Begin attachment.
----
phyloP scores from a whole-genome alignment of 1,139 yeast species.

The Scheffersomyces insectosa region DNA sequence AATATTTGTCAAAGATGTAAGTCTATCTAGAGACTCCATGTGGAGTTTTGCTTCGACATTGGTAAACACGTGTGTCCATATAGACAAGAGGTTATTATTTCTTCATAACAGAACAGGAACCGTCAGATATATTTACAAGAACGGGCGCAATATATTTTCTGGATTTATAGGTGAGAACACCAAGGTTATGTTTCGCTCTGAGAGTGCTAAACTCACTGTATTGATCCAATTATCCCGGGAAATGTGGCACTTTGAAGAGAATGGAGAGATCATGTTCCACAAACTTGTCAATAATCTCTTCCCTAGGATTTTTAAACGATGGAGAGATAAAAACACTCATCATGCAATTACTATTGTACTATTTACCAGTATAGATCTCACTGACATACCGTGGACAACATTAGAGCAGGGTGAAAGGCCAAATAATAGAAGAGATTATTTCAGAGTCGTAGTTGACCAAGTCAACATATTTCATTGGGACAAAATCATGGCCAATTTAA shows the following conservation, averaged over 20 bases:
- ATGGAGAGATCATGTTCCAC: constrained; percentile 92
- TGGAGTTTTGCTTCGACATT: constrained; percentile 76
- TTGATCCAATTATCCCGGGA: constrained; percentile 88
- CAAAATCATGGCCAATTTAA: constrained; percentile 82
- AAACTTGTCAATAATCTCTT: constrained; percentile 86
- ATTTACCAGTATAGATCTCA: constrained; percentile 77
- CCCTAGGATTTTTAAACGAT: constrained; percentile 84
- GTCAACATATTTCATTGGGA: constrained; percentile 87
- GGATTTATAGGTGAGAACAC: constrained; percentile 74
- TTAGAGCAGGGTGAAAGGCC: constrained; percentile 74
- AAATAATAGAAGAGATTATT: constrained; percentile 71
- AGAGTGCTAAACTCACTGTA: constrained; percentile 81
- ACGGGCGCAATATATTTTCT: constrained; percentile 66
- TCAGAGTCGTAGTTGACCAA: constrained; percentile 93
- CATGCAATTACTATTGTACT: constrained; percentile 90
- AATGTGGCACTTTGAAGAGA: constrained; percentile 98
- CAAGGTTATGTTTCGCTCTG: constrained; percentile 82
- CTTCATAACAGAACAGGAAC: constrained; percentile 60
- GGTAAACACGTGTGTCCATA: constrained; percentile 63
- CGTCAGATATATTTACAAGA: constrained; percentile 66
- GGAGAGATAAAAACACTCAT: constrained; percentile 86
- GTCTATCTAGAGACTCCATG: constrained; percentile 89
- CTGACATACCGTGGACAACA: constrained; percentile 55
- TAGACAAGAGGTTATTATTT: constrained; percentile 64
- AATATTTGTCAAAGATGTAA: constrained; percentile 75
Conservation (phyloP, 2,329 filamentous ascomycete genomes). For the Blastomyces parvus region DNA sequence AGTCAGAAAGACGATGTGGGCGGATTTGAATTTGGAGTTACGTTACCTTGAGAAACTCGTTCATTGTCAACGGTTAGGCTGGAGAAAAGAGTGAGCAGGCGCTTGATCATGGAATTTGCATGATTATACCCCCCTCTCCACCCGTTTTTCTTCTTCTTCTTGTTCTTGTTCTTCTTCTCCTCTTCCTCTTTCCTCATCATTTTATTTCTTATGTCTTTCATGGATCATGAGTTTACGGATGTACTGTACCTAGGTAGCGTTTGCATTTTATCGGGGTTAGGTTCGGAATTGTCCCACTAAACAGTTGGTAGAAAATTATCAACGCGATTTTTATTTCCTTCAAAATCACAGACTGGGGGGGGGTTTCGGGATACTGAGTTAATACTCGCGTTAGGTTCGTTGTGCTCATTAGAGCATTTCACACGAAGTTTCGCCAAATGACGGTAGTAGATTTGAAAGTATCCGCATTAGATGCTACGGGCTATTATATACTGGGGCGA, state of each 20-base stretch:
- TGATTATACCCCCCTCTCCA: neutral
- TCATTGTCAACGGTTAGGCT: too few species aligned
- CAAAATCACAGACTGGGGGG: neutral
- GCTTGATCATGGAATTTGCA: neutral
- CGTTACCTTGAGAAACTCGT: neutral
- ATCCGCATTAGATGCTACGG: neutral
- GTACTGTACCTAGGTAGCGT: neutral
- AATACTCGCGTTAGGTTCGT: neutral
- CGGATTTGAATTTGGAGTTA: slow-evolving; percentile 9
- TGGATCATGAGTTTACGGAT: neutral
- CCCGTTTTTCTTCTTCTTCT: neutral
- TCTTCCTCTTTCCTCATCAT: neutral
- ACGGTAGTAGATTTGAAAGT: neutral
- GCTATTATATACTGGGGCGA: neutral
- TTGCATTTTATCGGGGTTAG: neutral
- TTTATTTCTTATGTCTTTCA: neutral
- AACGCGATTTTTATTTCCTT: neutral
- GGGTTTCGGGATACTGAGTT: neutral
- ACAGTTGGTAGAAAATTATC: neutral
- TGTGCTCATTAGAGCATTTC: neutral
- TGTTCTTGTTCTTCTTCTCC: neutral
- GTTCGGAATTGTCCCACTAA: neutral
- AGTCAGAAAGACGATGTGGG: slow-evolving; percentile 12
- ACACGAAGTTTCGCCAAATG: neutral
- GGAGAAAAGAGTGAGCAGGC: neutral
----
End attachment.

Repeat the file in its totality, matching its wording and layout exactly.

phyloP scores from a whole-genome alignment of 1,139 yeast species.

The Scheffersomyces insectosa region DNA sequence AATATTTGTCAAAGATGTAAGTCTATCTAGAGACTCCATGTGGAGTTTTGCTTCGACATTGGTAAACACGTGTGTCCATATAGACAAGAGGTTATTATTTCTTCATAACAGAACAGGAACCGTCAGATATATTTACAAGAACGGGCGCAATATATTTTCTGGATTTATAGGTGAGAACACCAAGGTTATGTTTCGCTCTGAGAGTGCTAAACTCACTGTATTGATCCAATTATCCCGGGAAATGTGGCACTTTGAAGAGAATGGAGAGATCATGTTCCACAAACTTGTCAATAATCTCTTCCCTAGGATTTTTAAACGATGGAGAGATAAAAACACTCATCATGCAATTACTATTGTACTATTTACCAGTATAGATCTCACTGACATACCGTGGACAACATTAGAGCAGGGTGAAAGGCCAAATAATAGAAGAGATTATTTCAGAGTCGTAGTTGACCAAGTCAACATATTTCATTGGGACAAAATCATGGCCAATTTAA shows the following conservation, averaged over 20 bases:
- ATGGAGAGATCATGTTCCAC: constrained; percentile 92
- TGGAGTTTTGCTTCGACATT: constrained; percentile 76
- TTGATCCAATTATCCCGGGA: constrained; percentile 88
- CAAAATCATGGCCAATTTAA: constrained; percentile 82
- AAACTTGTCAATAATCTCTT: constrained; percentile 86
- ATTTACCAGTATAGATCTCA: constrained; percentile 77
- CCCTAGGATTTTTAAACGAT: constrained; percentile 84
- GTCAACATATTTCATTGGGA: constrained; percentile 87
- GGATTTATAGGTGAGAACAC: constrained; percentile 74
- TTAGAGCAGGGTGAAAGGCC: constrained; percentile 74
- AAATAATAGAAGAGATTATT: constrained; percentile 71
- AGAGTGCTAAACTCACTGTA: constrained; percentile 81
- ACGGGCGCAATATATTTTCT: constrained; percentile 66
- TCAGAGTCGTAGTTGACCAA: constrained; percentile 93
- CATGCAATTACTATTGTACT: constrained; percentile 90
- AATGTGGCACTTTGAAGAGA: constrained; percentile 98
- CAAGGTTATGTTTCGCTCTG: constrained; percentile 82
- CTTCATAACAGAACAGGAAC: constrained; percentile 60
- GGTAAACACGTGTGTCCATA: constrained; percentile 63
- CGTCAGATATATTTACAAGA: constrained; percentile 66
- GGAGAGATAAAAACACTCAT: constrained; percentile 86
- GTCTATCTAGAGACTCCATG: constrained; percentile 89
- CTGACATACCGTGGACAACA: constrained; percentile 55
- TAGACAAGAGGTTATTATTT: constrained; percentile 64
- AATATTTGTCAAAGATGTAA: constrained; percentile 75
Conservation (phyloP, 2,329 filamentous ascomycete genomes). For the Blastomyces parvus region DNA sequence AGTCAGAAAGACGATGTGGGCGGATTTGAATTTGGAGTTACGTTACCTTGAGAAACTCGTTCATTGTCAACGGTTAGGCTGGAGAAAAGAGTGAGCAGGCGCTTGATCATGGAATTTGCATGATTATACCCCCCTCTCCACCCGTTTTTCTTCTTCTTCTTGTTCTTGTTCTTCTTCTCCTCTTCCTCTTTCCTCATCATTTTATTTCTTATGTCTTTCATGGATCATGAGTTTACGGATGTACTGTACCTAGGTAGCGTTTGCATTTTATCGGGGTTAGGTTCGGAATTGTCCCACTAAACAGTTGGTAGAAAATTATCAACGCGATTTTTATTTCCTTCAAAATCACAGACTGGGGGGGGGTTTCGGGATACTGAGTTAATACTCGCGTTAGGTTCGTTGTGCTCATTAGAGCATTTCACACGAAGTTTCGCCAAATGACGGTAGTAGATTTGAAAGTATCCGCATTAGATGCTACGGGCTATTATATACTGGGGCGA, state of each 20-base stretch:
- TGATTATACCCCCCTCTCCA: neutral
- TCATTGTCAACGGTTAGGCT: too few species aligned
- CAAAATCACAGACTGGGGGG: neutral
- GCTTGATCATGGAATTTGCA: neutral
- CGTTACCTTGAGAAACTCGT: neutral
- ATCCGCATTAGATGCTACGG: neutral
- GTACTGTACCTAGGTAGCGT: neutral
- AATACTCGCGTTAGGTTCGT: neutral
- CGGATTTGAATTTGGAGTTA: slow-evolving; percentile 9
- TGGATCATGAGTTTACGGAT: neutral
- CCCGTTTTTCTTCTTCTTCT: neutral
- TCTTCCTCTTTCCTCATCAT: neutral
- ACGGTAGTAGATTTGAAAGT: neutral
- GCTATTATATACTGGGGCGA: neutral
- TTGCATTTTATCGGGGTTAG: neutral
- TTTATTTCTTATGTCTTTCA: neutral
- AACGCGATTTTTATTTCCTT: neutral
- GGGTTTCGGGATACTGAGTT: neutral
- ACAGTTGGTAGAAAATTATC: neutral
- TGTGCTCATTAGAGCATTTC: neutral
- TGTTCTTGTTCTTCTTCTCC: neutral
- GTTCGGAATTGTCCCACTAA: neutral
- AGTCAGAAAGACGATGTGGG: slow-evolving; percentile 12
- ACACGAAGTTTCGCCAAATG: neutral
- GGAGAAAAGAGTGAGCAGGC: neutral